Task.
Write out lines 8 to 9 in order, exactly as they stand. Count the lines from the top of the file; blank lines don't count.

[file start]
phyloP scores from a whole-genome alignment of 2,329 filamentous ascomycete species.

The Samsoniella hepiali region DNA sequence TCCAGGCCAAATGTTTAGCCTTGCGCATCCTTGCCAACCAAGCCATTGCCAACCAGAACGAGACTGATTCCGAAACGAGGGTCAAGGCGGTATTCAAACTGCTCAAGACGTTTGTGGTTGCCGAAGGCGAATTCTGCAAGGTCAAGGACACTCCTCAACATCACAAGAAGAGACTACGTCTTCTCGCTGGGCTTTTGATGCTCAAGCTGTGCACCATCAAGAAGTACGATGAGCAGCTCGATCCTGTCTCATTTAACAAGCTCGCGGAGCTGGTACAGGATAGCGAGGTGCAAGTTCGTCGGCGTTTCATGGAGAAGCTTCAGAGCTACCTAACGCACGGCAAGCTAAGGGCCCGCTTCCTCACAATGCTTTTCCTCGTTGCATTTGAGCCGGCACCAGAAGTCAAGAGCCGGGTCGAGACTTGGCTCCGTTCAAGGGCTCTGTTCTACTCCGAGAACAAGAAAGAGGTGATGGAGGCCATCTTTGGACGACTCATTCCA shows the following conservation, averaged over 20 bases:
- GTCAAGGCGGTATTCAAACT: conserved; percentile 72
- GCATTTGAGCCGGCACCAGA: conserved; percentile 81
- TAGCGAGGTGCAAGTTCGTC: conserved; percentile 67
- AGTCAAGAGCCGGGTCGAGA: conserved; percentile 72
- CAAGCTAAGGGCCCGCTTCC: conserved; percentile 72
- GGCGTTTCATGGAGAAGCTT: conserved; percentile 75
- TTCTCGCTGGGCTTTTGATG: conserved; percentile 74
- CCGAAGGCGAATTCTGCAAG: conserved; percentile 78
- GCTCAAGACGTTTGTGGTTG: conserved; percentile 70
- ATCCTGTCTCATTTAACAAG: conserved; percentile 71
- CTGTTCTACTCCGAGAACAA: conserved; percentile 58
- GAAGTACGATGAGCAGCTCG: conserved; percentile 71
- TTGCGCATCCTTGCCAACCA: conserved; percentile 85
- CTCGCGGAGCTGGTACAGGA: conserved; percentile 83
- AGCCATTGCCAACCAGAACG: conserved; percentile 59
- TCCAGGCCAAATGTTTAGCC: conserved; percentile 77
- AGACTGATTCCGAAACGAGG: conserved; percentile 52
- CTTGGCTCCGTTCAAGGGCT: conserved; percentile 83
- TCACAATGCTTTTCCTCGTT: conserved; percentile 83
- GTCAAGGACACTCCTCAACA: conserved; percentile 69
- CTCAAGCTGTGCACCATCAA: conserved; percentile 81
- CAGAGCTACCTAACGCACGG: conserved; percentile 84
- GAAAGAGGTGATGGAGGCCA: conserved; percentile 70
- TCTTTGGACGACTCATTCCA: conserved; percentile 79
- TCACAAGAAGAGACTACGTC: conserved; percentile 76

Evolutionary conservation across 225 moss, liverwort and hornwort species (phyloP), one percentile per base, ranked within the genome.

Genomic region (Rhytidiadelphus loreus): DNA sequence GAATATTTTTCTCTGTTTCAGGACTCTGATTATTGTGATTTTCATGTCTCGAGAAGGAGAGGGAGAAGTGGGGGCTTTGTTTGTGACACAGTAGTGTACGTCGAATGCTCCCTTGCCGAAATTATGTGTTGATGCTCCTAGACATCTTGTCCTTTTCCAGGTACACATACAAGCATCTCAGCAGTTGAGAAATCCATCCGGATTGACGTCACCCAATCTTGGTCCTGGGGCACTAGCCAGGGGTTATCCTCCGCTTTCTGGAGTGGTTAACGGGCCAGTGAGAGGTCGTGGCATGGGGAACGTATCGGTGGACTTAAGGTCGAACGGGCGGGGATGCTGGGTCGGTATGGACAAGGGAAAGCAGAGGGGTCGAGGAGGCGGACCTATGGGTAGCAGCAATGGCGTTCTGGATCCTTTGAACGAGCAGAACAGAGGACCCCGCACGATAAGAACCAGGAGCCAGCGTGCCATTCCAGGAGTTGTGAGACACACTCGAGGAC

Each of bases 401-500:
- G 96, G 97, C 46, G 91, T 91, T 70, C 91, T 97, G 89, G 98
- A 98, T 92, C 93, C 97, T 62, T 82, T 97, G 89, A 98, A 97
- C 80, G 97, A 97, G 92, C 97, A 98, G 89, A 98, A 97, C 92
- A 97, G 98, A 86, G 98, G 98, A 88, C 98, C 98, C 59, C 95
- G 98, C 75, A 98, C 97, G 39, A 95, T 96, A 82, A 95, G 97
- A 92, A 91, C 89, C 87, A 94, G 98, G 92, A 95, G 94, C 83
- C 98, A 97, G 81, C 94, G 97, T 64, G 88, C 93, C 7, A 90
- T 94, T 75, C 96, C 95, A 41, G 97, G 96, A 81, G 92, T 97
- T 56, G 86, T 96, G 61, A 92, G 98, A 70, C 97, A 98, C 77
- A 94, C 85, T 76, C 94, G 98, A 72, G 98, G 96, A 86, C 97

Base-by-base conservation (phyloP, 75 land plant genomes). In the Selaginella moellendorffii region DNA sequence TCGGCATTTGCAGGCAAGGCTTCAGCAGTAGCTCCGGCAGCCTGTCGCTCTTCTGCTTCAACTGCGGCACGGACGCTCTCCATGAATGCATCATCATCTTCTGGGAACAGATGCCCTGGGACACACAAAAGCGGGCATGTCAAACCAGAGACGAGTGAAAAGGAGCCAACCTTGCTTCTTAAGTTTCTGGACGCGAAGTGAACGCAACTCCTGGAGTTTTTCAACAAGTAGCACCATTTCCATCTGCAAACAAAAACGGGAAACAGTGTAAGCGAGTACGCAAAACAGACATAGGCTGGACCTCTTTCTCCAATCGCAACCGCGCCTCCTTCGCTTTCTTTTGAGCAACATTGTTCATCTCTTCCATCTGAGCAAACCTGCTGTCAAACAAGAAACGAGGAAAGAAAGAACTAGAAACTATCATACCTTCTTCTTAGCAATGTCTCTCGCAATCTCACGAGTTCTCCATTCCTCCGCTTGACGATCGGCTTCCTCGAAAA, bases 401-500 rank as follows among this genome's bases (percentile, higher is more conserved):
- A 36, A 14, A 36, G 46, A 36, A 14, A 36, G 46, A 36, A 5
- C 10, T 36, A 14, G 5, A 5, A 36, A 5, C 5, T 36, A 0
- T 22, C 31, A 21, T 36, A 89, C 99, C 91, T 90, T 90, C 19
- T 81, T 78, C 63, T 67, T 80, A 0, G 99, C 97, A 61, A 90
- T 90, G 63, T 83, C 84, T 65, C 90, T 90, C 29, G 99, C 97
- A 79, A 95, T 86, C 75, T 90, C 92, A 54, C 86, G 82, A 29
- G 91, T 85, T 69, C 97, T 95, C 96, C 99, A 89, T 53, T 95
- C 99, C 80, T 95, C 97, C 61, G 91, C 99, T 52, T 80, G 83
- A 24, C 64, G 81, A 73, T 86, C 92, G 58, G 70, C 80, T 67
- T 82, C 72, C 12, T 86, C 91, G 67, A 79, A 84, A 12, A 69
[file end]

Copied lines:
- GGCGTTTCATGGAGAAGCTT: conserved; percentile 75
- TTCTCGCTGGGCTTTTGATG: conserved; percentile 74